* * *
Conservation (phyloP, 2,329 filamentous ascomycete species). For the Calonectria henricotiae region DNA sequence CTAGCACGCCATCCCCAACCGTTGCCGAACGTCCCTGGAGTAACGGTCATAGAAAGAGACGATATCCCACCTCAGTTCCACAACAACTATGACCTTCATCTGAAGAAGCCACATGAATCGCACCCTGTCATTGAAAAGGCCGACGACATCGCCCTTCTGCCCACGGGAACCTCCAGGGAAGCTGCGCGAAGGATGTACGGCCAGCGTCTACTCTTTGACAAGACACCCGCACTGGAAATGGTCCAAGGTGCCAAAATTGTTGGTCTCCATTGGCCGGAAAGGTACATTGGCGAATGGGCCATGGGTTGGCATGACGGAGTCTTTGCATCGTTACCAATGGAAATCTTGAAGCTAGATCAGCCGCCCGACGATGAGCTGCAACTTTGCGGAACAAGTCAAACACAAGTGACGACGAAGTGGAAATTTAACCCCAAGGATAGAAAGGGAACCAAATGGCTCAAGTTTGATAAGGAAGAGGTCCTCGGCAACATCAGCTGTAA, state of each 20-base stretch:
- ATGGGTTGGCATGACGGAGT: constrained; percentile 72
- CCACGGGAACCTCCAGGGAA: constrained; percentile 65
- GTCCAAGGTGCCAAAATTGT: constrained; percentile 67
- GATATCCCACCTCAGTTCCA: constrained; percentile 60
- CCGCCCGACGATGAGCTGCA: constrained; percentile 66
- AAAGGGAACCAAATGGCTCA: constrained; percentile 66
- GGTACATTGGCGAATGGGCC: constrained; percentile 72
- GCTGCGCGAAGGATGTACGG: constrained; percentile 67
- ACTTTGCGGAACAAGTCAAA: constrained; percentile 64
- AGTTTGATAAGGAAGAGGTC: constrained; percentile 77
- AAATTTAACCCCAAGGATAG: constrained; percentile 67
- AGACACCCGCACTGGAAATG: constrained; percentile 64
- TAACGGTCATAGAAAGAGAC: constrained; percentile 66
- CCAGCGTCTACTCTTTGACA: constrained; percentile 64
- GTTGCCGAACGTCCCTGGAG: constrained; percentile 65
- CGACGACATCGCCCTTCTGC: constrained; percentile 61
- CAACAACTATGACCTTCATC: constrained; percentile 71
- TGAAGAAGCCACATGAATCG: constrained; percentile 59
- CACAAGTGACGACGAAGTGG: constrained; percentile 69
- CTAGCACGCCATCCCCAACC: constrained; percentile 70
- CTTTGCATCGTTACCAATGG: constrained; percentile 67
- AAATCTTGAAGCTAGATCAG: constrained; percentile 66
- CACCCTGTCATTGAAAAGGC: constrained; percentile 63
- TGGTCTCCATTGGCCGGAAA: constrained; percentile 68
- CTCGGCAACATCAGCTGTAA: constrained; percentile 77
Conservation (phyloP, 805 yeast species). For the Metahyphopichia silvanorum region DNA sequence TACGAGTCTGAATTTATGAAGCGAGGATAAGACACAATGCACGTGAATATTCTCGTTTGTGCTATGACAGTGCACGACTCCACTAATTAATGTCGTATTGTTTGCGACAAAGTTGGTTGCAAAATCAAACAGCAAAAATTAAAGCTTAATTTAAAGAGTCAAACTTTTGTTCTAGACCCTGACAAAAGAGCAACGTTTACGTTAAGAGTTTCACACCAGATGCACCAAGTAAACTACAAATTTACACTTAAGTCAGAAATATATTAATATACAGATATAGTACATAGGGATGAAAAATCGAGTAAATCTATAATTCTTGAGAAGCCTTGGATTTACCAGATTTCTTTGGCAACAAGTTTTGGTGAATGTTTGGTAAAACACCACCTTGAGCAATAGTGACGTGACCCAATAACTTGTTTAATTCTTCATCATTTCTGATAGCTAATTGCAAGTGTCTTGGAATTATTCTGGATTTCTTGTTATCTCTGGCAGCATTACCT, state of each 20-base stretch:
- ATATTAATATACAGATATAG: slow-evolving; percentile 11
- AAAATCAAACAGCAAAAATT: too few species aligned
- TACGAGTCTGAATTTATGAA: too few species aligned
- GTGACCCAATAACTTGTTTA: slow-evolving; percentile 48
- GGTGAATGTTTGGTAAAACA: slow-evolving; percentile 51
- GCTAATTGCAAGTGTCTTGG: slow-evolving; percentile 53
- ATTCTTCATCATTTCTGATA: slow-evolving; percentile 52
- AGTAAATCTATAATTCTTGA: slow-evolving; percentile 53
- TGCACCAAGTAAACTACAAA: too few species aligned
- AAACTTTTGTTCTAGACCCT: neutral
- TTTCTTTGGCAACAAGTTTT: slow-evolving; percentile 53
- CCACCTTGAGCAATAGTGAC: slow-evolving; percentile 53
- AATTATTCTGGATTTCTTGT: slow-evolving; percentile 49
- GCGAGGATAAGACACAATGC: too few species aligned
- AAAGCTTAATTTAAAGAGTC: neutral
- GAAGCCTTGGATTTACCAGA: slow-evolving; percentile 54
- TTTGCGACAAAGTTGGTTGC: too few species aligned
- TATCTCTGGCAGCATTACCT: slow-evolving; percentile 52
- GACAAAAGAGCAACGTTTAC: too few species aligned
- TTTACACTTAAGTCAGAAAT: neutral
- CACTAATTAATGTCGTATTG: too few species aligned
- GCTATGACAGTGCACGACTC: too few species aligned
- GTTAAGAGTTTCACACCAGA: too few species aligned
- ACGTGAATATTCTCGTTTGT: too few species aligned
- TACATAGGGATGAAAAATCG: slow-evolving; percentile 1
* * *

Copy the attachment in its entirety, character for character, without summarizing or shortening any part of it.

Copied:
Conservation (phyloP, 2,329 filamentous ascomycete species). For the Calonectria henricotiae region DNA sequence CTAGCACGCCATCCCCAACCGTTGCCGAACGTCCCTGGAGTAACGGTCATAGAAAGAGACGATATCCCACCTCAGTTCCACAACAACTATGACCTTCATCTGAAGAAGCCACATGAATCGCACCCTGTCATTGAAAAGGCCGACGACATCGCCCTTCTGCCCACGGGAACCTCCAGGGAAGCTGCGCGAAGGATGTACGGCCAGCGTCTACTCTTTGACAAGACACCCGCACTGGAAATGGTCCAAGGTGCCAAAATTGTTGGTCTCCATTGGCCGGAAAGGTACATTGGCGAATGGGCCATGGGTTGGCATGACGGAGTCTTTGCATCGTTACCAATGGAAATCTTGAAGCTAGATCAGCCGCCCGACGATGAGCTGCAACTTTGCGGAACAAGTCAAACACAAGTGACGACGAAGTGGAAATTTAACCCCAAGGATAGAAAGGGAACCAAATGGCTCAAGTTTGATAAGGAAGAGGTCCTCGGCAACATCAGCTGTAA, state of each 20-base stretch:
- ATGGGTTGGCATGACGGAGT: constrained; percentile 72
- CCACGGGAACCTCCAGGGAA: constrained; percentile 65
- GTCCAAGGTGCCAAAATTGT: constrained; percentile 67
- GATATCCCACCTCAGTTCCA: constrained; percentile 60
- CCGCCCGACGATGAGCTGCA: constrained; percentile 66
- AAAGGGAACCAAATGGCTCA: constrained; percentile 66
- GGTACATTGGCGAATGGGCC: constrained; percentile 72
- GCTGCGCGAAGGATGTACGG: constrained; percentile 67
- ACTTTGCGGAACAAGTCAAA: constrained; percentile 64
- AGTTTGATAAGGAAGAGGTC: constrained; percentile 77
- AAATTTAACCCCAAGGATAG: constrained; percentile 67
- AGACACCCGCACTGGAAATG: constrained; percentile 64
- TAACGGTCATAGAAAGAGAC: constrained; percentile 66
- CCAGCGTCTACTCTTTGACA: constrained; percentile 64
- GTTGCCGAACGTCCCTGGAG: constrained; percentile 65
- CGACGACATCGCCCTTCTGC: constrained; percentile 61
- CAACAACTATGACCTTCATC: constrained; percentile 71
- TGAAGAAGCCACATGAATCG: constrained; percentile 59
- CACAAGTGACGACGAAGTGG: constrained; percentile 69
- CTAGCACGCCATCCCCAACC: constrained; percentile 70
- CTTTGCATCGTTACCAATGG: constrained; percentile 67
- AAATCTTGAAGCTAGATCAG: constrained; percentile 66
- CACCCTGTCATTGAAAAGGC: constrained; percentile 63
- TGGTCTCCATTGGCCGGAAA: constrained; percentile 68
- CTCGGCAACATCAGCTGTAA: constrained; percentile 77
Conservation (phyloP, 805 yeast species). For the Metahyphopichia silvanorum region DNA sequence TACGAGTCTGAATTTATGAAGCGAGGATAAGACACAATGCACGTGAATATTCTCGTTTGTGCTATGACAGTGCACGACTCCACTAATTAATGTCGTATTGTTTGCGACAAAGTTGGTTGCAAAATCAAACAGCAAAAATTAAAGCTTAATTTAAAGAGTCAAACTTTTGTTCTAGACCCTGACAAAAGAGCAACGTTTACGTTAAGAGTTTCACACCAGATGCACCAAGTAAACTACAAATTTACACTTAAGTCAGAAATATATTAATATACAGATATAGTACATAGGGATGAAAAATCGAGTAAATCTATAATTCTTGAGAAGCCTTGGATTTACCAGATTTCTTTGGCAACAAGTTTTGGTGAATGTTTGGTAAAACACCACCTTGAGCAATAGTGACGTGACCCAATAACTTGTTTAATTCTTCATCATTTCTGATAGCTAATTGCAAGTGTCTTGGAATTATTCTGGATTTCTTGTTATCTCTGGCAGCATTACCT, state of each 20-base stretch:
- ATATTAATATACAGATATAG: slow-evolving; percentile 11
- AAAATCAAACAGCAAAAATT: too few species aligned
- TACGAGTCTGAATTTATGAA: too few species aligned
- GTGACCCAATAACTTGTTTA: slow-evolving; percentile 48
- GGTGAATGTTTGGTAAAACA: slow-evolving; percentile 51
- GCTAATTGCAAGTGTCTTGG: slow-evolving; percentile 53
- ATTCTTCATCATTTCTGATA: slow-evolving; percentile 52
- AGTAAATCTATAATTCTTGA: slow-evolving; percentile 53
- TGCACCAAGTAAACTACAAA: too few species aligned
- AAACTTTTGTTCTAGACCCT: neutral
- TTTCTTTGGCAACAAGTTTT: slow-evolving; percentile 53
- CCACCTTGAGCAATAGTGAC: slow-evolving; percentile 53
- AATTATTCTGGATTTCTTGT: slow-evolving; percentile 49
- GCGAGGATAAGACACAATGC: too few species aligned
- AAAGCTTAATTTAAAGAGTC: neutral
- GAAGCCTTGGATTTACCAGA: slow-evolving; percentile 54
- TTTGCGACAAAGTTGGTTGC: too few species aligned
- TATCTCTGGCAGCATTACCT: slow-evolving; percentile 52
- GACAAAAGAGCAACGTTTAC: too few species aligned
- TTTACACTTAAGTCAGAAAT: neutral
- CACTAATTAATGTCGTATTG: too few species aligned
- GCTATGACAGTGCACGACTC: too few species aligned
- GTTAAGAGTTTCACACCAGA: too few species aligned
- ACGTGAATATTCTCGTTTGT: too few species aligned
- TACATAGGGATGAAAAATCG: slow-evolving; percentile 1